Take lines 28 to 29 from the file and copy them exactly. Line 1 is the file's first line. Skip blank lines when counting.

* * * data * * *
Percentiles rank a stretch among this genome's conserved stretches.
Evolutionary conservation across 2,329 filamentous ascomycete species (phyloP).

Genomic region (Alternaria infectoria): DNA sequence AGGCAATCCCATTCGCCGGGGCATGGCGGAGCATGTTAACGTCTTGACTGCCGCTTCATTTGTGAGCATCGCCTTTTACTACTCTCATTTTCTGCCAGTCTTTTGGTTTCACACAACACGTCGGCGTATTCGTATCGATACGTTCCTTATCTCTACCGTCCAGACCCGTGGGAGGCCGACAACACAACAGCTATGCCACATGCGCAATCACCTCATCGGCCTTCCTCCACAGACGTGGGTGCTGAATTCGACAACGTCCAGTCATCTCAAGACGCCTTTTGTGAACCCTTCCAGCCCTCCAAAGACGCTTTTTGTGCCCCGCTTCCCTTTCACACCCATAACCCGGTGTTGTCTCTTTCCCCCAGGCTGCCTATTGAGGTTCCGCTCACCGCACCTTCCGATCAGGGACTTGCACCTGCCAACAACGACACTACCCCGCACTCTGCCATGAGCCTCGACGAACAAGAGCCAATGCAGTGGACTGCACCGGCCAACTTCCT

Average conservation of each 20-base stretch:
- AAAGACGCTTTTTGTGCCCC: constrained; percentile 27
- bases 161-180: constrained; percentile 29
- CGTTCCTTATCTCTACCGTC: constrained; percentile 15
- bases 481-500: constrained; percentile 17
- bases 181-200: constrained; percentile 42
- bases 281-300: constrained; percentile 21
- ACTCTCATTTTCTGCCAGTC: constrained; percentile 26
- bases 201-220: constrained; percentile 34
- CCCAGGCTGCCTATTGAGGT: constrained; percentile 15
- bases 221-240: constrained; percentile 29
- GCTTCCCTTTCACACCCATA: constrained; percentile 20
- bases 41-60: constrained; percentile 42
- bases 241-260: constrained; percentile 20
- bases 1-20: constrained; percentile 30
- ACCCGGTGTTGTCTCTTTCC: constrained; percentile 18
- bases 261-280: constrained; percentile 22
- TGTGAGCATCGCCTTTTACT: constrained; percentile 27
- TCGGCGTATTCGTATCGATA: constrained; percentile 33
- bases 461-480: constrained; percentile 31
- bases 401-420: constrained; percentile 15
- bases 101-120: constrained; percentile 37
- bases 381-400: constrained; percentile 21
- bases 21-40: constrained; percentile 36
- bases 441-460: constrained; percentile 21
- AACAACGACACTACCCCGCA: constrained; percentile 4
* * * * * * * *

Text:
- bases 441-460: constrained; percentile 21
- AACAACGACACTACCCCGCA: constrained; percentile 4